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Facebook CEO Mark Zuckerberg. Photo: Gerard Julien/AFP/Getty Images

Facebook decided Tuesday to ban content that offers praise and support of white nationalism and white separatism on its platform, and it will redirect users who try posting racist content to a nonprofit that urges people to leave hate groups.

Why it matters: Although Facebook previously banned "white supremacy" content, it allowed content promoting "white nationalism" and "white separatism." Civil rights groups maintain that there is no difference between the ideologies, and Facebook's shift comes after considerable pressure from outside groups and reporting from Motherboard and other news organizations.

What they're saying:

"... [W]hite nationalism and separatism cannot be meaningfully separated from white supremacy and organized hate groups. Our own review of hate figures and organizations — as defined by our Dangerous Individuals & Organizations policy —further revealed the overlap between white nationalism and separatism and white supremacy. Going forward, while people will still be able to demonstrate pride in their ethnic heritage, we will not tolerate praise or support for white nationalism and separatism."
— Facebook post headlined "Standing Against Hate"

Flashback: Facebook CEO Mark Zuckerberg defended a decision last year to not take down a post denying the Holocaust by noting, "These issues are very challenging but I believe that often the best way to fight offensive bad speech is with good speech."

Between the lines: The ban will use artificial intelligence and machine learning to match new content with other content that has been deleted for containing hate material, but it remains to be seen how effective that will be. For instance, coded or implied white nationalism and white separatism content may be more difficult to ferret out, especially given Facebook's scale.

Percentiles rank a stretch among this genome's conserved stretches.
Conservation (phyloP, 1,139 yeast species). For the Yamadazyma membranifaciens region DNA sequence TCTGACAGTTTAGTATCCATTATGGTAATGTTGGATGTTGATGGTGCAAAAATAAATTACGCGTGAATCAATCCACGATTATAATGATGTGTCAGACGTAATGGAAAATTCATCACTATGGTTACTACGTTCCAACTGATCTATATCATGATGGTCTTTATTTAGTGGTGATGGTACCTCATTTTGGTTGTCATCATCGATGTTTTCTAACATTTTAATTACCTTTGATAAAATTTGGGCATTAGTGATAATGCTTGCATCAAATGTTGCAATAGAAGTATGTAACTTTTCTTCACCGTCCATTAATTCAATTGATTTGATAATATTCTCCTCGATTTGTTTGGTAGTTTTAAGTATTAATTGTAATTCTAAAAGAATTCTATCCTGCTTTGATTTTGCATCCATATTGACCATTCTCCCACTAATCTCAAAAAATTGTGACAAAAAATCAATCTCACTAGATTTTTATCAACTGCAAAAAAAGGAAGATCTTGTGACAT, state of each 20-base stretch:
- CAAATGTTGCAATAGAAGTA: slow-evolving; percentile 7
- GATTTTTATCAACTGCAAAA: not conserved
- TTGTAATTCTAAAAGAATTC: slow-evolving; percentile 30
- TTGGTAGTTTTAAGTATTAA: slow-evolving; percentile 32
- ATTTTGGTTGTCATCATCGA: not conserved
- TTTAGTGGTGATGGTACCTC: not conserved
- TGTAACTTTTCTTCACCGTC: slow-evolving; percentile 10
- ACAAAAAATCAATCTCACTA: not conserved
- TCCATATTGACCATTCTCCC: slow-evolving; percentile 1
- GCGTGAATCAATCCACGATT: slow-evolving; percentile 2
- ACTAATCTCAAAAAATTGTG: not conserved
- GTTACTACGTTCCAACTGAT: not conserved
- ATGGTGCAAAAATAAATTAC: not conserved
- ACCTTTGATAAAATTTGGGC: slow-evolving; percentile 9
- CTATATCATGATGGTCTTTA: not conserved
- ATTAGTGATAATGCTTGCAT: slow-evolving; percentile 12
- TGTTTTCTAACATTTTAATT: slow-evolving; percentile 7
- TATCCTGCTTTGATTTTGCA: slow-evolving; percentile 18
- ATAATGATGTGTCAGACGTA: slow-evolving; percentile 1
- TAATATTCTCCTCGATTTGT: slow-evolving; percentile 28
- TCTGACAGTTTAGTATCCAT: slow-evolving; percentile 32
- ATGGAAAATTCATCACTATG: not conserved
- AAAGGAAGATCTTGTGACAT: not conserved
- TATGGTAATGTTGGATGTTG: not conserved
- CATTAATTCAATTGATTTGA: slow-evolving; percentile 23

• Conservative-leaning politicians in the U.S., including President Trump, have been accusing Facebook and other platforms of an anti-conservative bias, and wider policing of far-right content could inflame tensions over how Facebook polices its users.

The details:

  • The policy aims to ban representations, not just praise and support, of white nationalist and white separatist content.
  • In addition to redirecting those who attempt posting white nationalist- and separatist-related content, those who search for content associated with these ideologies will also get a popup directing them to a non profit urging them to leave hate groups.
  • According to Motherboard, COO Sheryl Sandberg helped create the policy, which is set to go live next week.
  • The Southern Poverty Law Center and the Anti Defamation League offer some explainers on the definitions of these ideologies.

Go deeper: Facebook ignites free-speech debate

Go deeper

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Illustration: Sarah Grillo/Axios

  1. Health: Large coronavirus outbreaks leading to high death rates — Coronavirus cases are at an all-time high ahead of Election Day — Fauci says U.S. may not return to normal until 2022
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  3. World: Taiwan reaches a record 200 days with no local coronavirus cases — Europe faces "stronger and deadlier" wave France imposes lockdown Germany to close bars and restaurants for a month.
  4. Sports: Boston Marathon delayed MLB to investigate Dodgers player who joined celebration after positive COVID test.
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